1887
Volume 27, Issue 1
  • ISSN 1387-6740
  • E-ISSN: 1569-9935
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Abstract

On the basis of the September 1944 Moscow Armistice agreement between Finland, the Soviet Union and the UK, the Finnish government was obliged to intern German and Hungarian citizens in Finland. Applying the concepts of “tellability” and “frame”, I examine how individuals (most of them children of German fathers and Finnish mothers) who were interned as minors and young people in Finland in 1944–1946 describe silence and the rupture of silence. In order to understand the interaction and dynamics between individuals’ remembering and public memory, I analyze oral history interviews of ex-internees in relation to public discussion. I argue that bringing together viewpoints of narrative analysis, oral history research and memory studies facilitates understanding of the link between the individual, private and public dimensions of memory construction. Furthermore, I suggest that the analytical concepts of tellability and frame are highly useful in understanding why some experiences and events of the past are narrated and remembered while others are forgotten or silenced.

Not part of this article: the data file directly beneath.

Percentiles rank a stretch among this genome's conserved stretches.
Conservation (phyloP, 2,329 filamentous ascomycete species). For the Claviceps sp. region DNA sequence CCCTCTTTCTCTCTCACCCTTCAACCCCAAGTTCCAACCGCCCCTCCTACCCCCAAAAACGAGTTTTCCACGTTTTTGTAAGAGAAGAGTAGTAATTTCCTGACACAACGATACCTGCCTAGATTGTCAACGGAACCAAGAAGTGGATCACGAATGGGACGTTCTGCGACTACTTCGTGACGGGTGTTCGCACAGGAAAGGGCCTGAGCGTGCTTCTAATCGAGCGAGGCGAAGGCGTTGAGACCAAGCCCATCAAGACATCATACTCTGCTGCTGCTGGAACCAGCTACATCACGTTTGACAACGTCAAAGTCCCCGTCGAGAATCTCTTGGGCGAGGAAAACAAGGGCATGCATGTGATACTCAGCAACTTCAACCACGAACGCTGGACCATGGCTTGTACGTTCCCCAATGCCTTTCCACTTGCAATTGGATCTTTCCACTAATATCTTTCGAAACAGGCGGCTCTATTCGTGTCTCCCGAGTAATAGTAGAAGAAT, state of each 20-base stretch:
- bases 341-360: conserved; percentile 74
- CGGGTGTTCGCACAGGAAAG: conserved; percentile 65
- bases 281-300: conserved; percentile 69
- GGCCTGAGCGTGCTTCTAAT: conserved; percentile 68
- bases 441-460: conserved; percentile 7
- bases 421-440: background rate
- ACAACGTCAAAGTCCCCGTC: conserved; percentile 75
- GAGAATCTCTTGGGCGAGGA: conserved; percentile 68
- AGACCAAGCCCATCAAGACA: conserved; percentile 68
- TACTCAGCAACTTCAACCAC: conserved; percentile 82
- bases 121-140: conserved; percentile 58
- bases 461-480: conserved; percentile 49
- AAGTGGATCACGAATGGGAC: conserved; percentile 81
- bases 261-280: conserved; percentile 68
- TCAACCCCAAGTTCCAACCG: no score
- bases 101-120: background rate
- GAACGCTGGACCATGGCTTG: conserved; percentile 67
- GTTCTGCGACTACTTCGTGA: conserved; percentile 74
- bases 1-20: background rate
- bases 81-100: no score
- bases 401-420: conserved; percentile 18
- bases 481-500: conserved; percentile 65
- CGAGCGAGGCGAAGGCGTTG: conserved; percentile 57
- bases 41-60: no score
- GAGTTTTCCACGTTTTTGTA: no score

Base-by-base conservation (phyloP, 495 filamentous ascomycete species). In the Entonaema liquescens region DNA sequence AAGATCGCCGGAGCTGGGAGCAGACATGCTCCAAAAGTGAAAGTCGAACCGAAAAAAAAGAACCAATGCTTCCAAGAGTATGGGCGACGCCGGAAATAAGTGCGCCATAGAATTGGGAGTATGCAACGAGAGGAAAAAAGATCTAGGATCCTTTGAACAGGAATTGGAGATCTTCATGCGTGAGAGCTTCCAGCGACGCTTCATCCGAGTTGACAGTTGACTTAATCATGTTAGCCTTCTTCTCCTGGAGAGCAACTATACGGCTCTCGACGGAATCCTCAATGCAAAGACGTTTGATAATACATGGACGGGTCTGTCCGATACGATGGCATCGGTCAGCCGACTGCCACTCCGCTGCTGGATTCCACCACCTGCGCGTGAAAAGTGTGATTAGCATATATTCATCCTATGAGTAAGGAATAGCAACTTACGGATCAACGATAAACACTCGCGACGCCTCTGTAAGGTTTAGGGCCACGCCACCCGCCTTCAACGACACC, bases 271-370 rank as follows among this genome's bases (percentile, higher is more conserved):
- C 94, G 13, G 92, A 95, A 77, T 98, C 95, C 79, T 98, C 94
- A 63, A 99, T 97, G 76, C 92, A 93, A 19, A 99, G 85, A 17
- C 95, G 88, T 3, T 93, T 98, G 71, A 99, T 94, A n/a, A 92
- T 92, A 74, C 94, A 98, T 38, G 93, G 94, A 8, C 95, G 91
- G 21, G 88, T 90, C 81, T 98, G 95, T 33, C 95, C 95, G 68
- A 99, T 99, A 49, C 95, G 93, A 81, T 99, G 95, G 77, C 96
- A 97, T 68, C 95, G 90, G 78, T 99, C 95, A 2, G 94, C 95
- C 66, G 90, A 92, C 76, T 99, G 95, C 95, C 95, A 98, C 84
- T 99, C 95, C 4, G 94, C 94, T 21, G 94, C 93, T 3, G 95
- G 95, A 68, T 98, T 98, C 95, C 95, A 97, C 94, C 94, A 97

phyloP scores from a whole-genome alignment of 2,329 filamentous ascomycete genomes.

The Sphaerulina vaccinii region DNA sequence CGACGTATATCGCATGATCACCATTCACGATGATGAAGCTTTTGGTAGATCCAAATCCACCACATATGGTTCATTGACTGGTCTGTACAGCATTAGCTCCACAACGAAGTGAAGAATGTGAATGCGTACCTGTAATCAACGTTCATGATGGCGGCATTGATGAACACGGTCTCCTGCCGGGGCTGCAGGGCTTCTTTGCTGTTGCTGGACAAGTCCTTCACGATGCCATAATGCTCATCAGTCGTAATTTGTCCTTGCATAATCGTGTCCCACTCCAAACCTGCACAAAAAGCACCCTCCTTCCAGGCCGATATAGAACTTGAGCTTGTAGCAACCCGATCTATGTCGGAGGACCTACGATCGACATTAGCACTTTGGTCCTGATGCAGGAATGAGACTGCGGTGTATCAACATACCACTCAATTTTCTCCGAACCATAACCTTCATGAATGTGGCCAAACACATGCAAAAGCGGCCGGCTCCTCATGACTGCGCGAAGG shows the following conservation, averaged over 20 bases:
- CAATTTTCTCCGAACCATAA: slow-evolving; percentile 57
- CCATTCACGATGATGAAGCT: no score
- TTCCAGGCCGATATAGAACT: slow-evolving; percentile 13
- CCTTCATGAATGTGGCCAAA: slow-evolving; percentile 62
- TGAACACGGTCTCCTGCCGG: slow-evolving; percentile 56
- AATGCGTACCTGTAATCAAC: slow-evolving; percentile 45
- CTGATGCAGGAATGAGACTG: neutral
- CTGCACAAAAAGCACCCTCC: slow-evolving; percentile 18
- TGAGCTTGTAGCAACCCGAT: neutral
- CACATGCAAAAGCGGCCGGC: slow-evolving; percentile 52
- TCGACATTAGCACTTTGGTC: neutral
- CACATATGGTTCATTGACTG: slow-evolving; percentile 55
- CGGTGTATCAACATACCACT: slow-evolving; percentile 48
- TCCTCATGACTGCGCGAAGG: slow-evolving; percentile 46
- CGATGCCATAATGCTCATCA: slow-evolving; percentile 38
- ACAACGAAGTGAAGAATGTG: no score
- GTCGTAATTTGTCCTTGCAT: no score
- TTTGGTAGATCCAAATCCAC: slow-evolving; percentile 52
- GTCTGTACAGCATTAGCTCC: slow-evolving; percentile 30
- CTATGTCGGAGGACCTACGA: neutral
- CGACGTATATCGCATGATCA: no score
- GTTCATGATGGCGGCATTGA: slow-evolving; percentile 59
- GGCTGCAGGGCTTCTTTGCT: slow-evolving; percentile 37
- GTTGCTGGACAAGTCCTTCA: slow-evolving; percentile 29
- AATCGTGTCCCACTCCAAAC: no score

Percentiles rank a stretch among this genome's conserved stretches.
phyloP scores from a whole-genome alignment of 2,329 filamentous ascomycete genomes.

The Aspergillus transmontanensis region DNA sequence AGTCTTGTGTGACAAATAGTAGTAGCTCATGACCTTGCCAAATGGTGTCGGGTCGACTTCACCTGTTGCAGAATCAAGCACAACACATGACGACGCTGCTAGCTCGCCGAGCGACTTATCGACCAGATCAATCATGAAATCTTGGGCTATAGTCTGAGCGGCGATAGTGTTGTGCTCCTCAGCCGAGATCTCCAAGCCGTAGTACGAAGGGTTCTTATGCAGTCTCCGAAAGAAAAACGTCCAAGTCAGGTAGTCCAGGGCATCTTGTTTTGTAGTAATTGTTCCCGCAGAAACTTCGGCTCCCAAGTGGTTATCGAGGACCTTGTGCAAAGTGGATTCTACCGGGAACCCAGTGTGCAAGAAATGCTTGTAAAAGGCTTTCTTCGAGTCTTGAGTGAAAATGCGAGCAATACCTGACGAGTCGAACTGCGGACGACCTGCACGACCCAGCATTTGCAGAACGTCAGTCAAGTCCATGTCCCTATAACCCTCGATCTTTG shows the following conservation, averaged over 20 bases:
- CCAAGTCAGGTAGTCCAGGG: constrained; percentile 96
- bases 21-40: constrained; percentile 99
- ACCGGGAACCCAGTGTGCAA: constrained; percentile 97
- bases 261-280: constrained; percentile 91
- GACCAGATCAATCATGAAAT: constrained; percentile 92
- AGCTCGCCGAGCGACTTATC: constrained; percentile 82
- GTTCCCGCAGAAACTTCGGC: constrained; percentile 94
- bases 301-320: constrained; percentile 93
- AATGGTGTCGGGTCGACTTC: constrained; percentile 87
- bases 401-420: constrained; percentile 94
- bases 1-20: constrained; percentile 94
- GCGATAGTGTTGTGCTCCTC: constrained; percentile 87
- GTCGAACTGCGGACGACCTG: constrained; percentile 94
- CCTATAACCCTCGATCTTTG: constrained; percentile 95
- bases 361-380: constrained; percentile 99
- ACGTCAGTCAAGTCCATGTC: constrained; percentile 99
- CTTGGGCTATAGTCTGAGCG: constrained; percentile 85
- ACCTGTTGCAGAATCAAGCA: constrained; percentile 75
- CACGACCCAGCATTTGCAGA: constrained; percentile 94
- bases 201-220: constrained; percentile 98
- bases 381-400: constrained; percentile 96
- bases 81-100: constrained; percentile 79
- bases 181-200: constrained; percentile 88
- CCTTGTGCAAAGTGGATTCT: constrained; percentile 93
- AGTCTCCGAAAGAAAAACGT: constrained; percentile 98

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2017-07-21
2019-10-21
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  • Article Type: Research Article
Keyword(s): frame , internment , memory studies , oral history , tellability and the Second World War
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